2002 Conterno Monfortino

2002 Giacomo Conterno Monfortino

2002 Giacomo Conterno Monfortino

This is a weeping wine

A wine in which to weep

There is something deeply profound in wines that are bound in tradition. They possess a tightly knit, intricate fabric of culture, history and place; they are comfortable in their own skin and through the respectful actions of the winemaker seem to exude the wisdom of site. They are the wines that draw you into the glass, the ones that inflict on you a synapse snap that carries you to the far away place from which they sprang, the sights of famous wine villages perched on hills, the smell of the air, that bowl of pasta that was so simple but so, so good……and so it was with this particular wine.

There was a time, not that long ago, that traditional wines from Barolo, wines like Conterno, Mascarello, Cappellano and Rinaldi were considered to be a bit passé,  as the flashy barrique-aged modernistas strutted their stuff and garnered the digits required to send the kids into vinous rapture…..but things come around again see?….these wines are a relict of a once abundant genus before fad became rad…..it’s nice to see they’ve stayed true……. lets have a drink to tradition shall we?

Arguably the most prestigious producer in Barolo is Giacomo Conterno ….. the man himself sadly passed nearly four decades ago. The son of an Italian emigrant he was born in Argentina in 1895 before the family returned to Italy setting up in  Le Coste in Monforte d’Alba. He served in World War I before returning home to help his father, Giovanni in the family winery. They weren’t grape growers…..they purchased fruit from relationships forged with local farmers and produced the wine which was sold and shipped in bulk to far-flung markets….in particular Argentina & America.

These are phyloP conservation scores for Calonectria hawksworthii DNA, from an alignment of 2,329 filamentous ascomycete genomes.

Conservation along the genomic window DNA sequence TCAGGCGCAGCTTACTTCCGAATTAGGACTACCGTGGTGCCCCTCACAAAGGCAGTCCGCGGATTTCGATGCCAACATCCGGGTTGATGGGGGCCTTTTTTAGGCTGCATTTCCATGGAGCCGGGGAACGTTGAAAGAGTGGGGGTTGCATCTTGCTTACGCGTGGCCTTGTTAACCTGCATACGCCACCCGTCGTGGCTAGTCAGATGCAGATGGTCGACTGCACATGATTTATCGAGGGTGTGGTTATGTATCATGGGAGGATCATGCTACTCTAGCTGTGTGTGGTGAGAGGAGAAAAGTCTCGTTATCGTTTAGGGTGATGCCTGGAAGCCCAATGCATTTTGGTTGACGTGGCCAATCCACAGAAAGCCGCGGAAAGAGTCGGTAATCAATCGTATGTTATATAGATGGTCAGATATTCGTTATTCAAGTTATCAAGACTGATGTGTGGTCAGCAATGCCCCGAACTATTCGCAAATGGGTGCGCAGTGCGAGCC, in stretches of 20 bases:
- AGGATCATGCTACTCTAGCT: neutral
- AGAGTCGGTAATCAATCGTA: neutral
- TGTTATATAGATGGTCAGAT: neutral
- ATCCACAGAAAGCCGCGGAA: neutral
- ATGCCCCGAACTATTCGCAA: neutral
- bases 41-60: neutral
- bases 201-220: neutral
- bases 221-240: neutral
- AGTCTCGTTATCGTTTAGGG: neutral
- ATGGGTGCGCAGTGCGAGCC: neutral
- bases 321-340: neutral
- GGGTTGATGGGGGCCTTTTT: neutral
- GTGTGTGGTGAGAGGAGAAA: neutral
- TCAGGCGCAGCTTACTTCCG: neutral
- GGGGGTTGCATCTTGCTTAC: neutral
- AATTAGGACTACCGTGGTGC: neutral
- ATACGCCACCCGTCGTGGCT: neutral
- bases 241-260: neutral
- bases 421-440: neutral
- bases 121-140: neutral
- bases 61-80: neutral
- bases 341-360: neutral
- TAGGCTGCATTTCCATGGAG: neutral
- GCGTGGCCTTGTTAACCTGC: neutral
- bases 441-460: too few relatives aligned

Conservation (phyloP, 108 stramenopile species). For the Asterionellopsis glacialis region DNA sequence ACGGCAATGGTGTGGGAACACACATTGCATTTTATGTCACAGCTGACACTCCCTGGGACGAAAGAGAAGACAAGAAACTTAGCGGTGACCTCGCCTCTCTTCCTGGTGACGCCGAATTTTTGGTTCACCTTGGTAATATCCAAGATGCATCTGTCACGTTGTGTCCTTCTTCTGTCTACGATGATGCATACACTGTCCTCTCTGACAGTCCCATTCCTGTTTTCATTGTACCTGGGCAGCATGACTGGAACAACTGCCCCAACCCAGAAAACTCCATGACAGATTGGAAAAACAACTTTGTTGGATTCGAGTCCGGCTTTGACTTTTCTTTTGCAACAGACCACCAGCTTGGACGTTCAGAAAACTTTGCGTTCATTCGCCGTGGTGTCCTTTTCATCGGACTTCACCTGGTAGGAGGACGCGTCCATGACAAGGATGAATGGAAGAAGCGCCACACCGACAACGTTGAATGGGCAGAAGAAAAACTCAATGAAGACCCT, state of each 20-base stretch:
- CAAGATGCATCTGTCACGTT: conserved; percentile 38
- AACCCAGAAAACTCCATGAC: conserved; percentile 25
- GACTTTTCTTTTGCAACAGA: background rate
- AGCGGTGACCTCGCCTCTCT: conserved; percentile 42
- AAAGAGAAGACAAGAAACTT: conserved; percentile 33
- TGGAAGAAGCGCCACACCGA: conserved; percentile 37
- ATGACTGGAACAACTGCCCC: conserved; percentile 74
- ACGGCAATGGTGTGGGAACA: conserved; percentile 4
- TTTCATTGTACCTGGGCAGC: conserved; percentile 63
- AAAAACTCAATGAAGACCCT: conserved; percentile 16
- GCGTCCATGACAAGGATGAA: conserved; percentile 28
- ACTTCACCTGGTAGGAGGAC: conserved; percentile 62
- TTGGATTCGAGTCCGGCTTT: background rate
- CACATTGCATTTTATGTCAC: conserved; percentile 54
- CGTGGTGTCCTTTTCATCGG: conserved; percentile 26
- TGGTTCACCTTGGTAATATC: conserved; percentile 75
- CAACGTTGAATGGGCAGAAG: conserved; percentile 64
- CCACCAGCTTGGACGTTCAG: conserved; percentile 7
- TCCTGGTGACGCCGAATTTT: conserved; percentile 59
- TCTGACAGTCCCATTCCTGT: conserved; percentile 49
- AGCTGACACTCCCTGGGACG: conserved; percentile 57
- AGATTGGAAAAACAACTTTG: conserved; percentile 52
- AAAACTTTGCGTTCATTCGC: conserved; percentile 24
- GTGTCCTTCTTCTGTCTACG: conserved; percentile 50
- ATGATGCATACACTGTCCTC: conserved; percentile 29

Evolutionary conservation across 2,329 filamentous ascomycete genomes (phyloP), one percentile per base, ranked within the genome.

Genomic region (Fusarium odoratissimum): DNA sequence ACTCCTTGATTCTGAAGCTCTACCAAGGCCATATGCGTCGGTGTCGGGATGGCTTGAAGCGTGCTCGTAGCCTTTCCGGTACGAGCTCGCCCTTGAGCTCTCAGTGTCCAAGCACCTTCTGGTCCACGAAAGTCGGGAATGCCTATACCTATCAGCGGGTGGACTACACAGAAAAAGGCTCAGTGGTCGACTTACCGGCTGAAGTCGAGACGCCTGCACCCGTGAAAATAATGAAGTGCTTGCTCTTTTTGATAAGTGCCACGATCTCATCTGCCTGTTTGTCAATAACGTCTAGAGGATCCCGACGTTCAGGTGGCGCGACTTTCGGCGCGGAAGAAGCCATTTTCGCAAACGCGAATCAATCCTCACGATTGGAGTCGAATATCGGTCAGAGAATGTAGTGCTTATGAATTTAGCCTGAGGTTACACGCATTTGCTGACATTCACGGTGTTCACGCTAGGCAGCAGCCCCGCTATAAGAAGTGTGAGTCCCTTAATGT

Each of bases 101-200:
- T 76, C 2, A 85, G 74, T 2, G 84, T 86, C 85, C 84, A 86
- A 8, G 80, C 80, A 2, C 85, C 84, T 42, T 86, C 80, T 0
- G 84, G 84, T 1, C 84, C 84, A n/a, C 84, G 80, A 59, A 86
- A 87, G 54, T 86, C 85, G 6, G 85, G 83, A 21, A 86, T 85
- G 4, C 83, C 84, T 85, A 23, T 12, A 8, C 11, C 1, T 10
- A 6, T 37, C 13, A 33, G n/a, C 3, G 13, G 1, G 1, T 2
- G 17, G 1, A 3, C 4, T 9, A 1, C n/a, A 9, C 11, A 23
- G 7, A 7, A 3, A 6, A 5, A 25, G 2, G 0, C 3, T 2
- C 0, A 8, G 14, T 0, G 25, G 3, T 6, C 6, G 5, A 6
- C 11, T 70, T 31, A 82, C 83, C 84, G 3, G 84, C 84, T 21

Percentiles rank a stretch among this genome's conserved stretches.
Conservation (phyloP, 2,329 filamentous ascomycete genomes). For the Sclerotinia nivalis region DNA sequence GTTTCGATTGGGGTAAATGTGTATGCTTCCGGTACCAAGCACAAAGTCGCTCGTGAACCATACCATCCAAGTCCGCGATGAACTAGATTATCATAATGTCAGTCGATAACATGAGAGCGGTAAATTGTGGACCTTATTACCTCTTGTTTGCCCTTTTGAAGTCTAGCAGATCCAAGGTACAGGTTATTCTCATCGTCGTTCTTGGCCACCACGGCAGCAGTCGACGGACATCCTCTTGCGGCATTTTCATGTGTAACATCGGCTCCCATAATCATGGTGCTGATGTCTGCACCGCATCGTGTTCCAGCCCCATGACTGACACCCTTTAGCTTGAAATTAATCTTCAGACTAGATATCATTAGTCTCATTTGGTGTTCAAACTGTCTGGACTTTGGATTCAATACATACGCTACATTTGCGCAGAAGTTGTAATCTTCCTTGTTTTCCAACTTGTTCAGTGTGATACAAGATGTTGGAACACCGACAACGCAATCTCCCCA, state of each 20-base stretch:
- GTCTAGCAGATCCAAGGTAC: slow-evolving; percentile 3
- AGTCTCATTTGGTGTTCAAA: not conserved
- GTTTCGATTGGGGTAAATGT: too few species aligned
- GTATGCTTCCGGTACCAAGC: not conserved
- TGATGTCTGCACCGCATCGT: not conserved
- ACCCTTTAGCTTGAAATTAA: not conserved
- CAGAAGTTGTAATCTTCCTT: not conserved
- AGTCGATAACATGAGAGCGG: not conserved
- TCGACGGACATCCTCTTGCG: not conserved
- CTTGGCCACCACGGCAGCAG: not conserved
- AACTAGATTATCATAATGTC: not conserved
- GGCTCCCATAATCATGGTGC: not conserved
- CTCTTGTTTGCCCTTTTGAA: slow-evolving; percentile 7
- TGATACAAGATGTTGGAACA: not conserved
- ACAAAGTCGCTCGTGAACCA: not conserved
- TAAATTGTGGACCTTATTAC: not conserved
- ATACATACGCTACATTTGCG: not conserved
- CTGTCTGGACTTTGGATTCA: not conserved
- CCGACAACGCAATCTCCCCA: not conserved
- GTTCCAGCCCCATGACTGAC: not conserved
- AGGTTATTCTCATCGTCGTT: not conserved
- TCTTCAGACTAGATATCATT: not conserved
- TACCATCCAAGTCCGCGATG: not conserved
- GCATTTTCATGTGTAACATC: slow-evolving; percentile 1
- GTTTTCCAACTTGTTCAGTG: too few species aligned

In 1920, Giacomo produced a Riserva from the Le Coste vineyard often referred to as the first Monfortino, a wine that is only made in the finest vintages and one that is named after the comune of Monforte. Giacomo was the winemaker at the estate until 1961 when he handed the reins over to his sons Giovanni and Aldo. Within a few years there was some conflict between the two brothers….. the traditionalist vs moderista debate…..and eventually Aldo parted ways with his brother to form the Poderi Aldo Conterno estate in 1969 leaving Giovanni to hold the torch of the traditional approach and continue the legacy of Monfortino.

Giacomo passed away in 1971 and in 1974 Giovanni ventured into grape-growing for the first time, purchasing a vineyard in Serralunga called Cascina Francia that had layed fallow for many years. The vineyard was replanted and when the grapes came on stream, the 14, south-west facing hectares of Cascina Francia have provided the sole source of fruit for the estate. Originally there were four varieties planted in the vineyard: Nebbiolo, Barbera, Dolcetto and Fresia but the last due were ditched and now he two varieties provide the goods for the Monfortino, Barolo Cascina Frescia and the estates ripping Barbera d’Alba. In tough vintages you can also see a Nebbiolo d’Alba from the estate that comes from declassified fruit that was destined for the Conterno Barolo. In 2009 added the 3 hectare Cerretta vineyard in Serralunga to the Conterno holdings which is destined for the Barbera and a Langhe Nebbiolo wine.